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Is Fiji Hindi the Hardest Language I’ve Learned to Date? (And Resources to Learn Fiji Hindi)

While I’ve been doing some light studying of Fiji Hindi on and off since October 2017 on my YouTube channel, I only began studying Fiji Hindi in earnest about a week and a half ago, having made it my primary project for April 2018 given that I’ve become ever more comfortable with Fijian.

Yes, I’ve been getting significant pressure to focus more on Standard Hindi (mostly from people who know very little if not in fact nothing about Fiji), but Fiji Hindi it is, because it is the “language of the heart” concerning pretty much all Indo-Fijians. Standard Hindi may be useful but my first priority is ensuring that I can manage Fiji Hindi well enough (because pretty much nowhere else online have I encountered anyone doing what I’m doing with Fiji Hindi right now).

I’ve made four recordings in Fiji Hindi thus far for the 30-Day Speaking Challenge and already I’ve noticed a drastic improvement in me being able to put sentences together. That said, I still speak in a very simple manner and come NOWHERE CLOSE to being able to ask for directions / order things in restaurants using only Fiji Hindi.

The process of making those recordings, on the other hand, has been difficult for a number of reasons:

While Fiji Hindi is, from the perspective of linguistic concepts, not too difficult (Palauan and Greenlandic required a lot of mind-bending), from the perspective of resources it has been the most difficult language I’ve encountered.

At least with Fijian I had phrasebooks. With Palauan I had a good website (tekinged.com). With Kiribati / Gilbertese I had a good textbook as well as several thorough online dictionaries.

For Fiji Hindi, I’ve haven’t had as many materials that have significantly eased the process for me. There is the Glosbe Sentence dictionary, as well as the Live Lingua Project (look under Fijian for the Fiji Hindi Course!), not also to mention a series of good grammar books (available on Google) and an excellent Memrise Course.

Oh! And there’s Wikipedia available in Fiji Hindi as well (https://hif.wikipedia.org/wiki/Pahila_Panna).

For dictionaries, I use Glosbe’s sentence translations, the CTRL-F function on various books, and this dictionary which tends to be very clearly hit-or-miss (http://www.oocities.org/fijihindi/FijiHindiEnglishDict.htm). For verb conjugations there’s Wikiversity (from which I compiled this video walking you through the conjugations):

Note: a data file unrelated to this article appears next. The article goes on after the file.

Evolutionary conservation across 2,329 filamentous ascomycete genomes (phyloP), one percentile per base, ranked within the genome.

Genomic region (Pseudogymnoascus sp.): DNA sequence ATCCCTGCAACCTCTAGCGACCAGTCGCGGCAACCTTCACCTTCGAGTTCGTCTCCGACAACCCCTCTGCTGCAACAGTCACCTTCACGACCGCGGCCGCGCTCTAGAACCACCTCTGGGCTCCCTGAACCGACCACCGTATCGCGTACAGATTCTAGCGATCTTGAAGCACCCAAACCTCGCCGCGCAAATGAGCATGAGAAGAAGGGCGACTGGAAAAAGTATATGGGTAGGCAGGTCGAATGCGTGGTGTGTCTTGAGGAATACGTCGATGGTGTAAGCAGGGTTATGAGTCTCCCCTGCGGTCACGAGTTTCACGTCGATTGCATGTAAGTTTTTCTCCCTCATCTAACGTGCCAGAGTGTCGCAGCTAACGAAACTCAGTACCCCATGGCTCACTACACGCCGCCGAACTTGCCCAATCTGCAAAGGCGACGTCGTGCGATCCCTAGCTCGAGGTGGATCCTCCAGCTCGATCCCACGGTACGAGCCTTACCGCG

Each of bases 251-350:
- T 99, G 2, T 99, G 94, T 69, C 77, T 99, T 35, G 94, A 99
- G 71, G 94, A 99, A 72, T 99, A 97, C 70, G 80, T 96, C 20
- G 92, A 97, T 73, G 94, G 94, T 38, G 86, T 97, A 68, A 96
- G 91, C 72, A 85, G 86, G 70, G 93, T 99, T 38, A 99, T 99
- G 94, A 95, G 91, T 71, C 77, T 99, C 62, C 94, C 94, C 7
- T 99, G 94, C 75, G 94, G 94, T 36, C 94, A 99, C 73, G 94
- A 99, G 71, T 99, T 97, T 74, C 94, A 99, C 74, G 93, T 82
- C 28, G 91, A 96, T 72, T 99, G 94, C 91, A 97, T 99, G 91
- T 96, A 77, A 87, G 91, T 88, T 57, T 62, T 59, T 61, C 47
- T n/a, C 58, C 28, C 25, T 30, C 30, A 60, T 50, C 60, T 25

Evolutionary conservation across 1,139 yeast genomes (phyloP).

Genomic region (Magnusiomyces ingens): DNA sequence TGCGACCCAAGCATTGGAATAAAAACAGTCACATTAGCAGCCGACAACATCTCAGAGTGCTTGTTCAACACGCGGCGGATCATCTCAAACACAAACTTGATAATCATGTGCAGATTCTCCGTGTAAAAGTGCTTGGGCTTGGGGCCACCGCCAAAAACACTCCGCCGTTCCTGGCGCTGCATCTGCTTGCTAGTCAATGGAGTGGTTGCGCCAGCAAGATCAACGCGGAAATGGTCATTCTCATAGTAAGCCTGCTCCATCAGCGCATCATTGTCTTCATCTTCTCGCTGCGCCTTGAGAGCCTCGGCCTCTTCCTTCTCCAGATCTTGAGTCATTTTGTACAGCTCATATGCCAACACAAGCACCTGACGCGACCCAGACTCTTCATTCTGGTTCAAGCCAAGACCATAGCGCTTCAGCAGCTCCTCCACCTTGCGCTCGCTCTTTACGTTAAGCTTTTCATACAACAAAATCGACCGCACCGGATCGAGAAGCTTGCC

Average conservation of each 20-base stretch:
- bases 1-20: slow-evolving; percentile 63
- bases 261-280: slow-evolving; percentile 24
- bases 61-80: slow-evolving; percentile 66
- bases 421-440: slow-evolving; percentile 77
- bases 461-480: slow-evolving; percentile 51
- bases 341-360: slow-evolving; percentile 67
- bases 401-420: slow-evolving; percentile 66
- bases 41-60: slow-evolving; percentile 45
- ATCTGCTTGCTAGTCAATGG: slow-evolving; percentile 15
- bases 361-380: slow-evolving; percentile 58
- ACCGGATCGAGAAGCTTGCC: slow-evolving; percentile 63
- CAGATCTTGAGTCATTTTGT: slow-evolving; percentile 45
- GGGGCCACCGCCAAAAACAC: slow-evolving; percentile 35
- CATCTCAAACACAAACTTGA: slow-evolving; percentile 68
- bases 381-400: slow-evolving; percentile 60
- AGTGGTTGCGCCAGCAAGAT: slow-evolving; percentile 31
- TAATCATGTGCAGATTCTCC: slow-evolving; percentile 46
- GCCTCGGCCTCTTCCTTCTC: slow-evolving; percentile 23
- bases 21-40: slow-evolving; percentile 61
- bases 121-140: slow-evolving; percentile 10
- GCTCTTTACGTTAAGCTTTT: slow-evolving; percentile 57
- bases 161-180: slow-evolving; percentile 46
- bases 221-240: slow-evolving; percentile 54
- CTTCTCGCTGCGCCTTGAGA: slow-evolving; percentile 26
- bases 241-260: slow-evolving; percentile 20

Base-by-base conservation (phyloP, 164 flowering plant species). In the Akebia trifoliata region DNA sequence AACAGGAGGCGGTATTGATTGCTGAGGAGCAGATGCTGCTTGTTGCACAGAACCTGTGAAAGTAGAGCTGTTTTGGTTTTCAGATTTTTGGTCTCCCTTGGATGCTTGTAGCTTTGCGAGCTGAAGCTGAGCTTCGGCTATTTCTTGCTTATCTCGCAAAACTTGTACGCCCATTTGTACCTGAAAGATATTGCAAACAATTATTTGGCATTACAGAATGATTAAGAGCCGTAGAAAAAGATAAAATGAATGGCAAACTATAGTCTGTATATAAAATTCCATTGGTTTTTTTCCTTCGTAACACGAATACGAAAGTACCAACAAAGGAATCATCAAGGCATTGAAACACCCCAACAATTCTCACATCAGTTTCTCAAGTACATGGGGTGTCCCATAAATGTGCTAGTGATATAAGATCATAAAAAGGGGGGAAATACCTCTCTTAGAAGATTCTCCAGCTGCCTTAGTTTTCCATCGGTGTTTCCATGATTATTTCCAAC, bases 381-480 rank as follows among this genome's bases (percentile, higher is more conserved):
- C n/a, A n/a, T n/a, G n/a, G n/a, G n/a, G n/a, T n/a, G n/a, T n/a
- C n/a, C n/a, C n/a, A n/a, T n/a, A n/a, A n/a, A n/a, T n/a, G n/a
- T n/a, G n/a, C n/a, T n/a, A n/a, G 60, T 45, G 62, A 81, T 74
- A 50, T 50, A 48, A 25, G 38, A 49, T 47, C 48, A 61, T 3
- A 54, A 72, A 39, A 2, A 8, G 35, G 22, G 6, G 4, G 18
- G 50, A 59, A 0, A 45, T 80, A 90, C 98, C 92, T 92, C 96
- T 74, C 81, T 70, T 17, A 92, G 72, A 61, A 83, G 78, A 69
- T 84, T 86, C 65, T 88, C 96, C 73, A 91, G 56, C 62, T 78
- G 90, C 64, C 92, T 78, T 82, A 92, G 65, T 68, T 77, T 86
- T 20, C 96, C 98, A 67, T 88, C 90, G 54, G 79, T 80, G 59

That said, a lot of these materials have been inconsistent in multiple ways (e.g. writing systems, the grammar book even uses the Devanagari script which even the Wikipedia [intended for native speakers] doesn’t use, the Peace Corps book uses upside-down e’s and the Memrise course doesn’t [and neither does the Wikipedia or the small bit of the Lonely Planet South Pacific Phrasebook devoted to Fiji Hindi]).

In a sense, this language has been very hard because even sculpting a SIMPLE SENTENCE can take multiple cross-references of all of these materials as well as using Google Search’s function to find out how legitimate (or not) a simple phrase is (to do this, use quotation marks to ensure that the EXACT combination of words you’re looking for exists somewhere. This can [and usually does] work even for languages with small internet presences!)

There’s also Fiji Indian TV (at http://www.fijiindiantv.com/ , with a lot of their videos hosted on YouTube) and the amount of English loan words used is staggering (and a friend of mine, Kevin Fei Sun of Bahasantara [https://medium.com/bahasantara] gave me fair warnings about how commonly they’re used even in Standard Hindi). I’ve been using this to ensure that my accent is…well…better…in some respect…because both in person and on YouTube I’ve had people telling me that I “sound like a white person” when I speak Fiji Hindi.

Maybe all I need is more effort and speaking practice invested in Fiji Hindi and the problem will “go away”. But if you’ve ever had this issue with Indo-Aryan Languages (regardless of what race you are), then do let me know! I’m always ready to hear inspiring stories!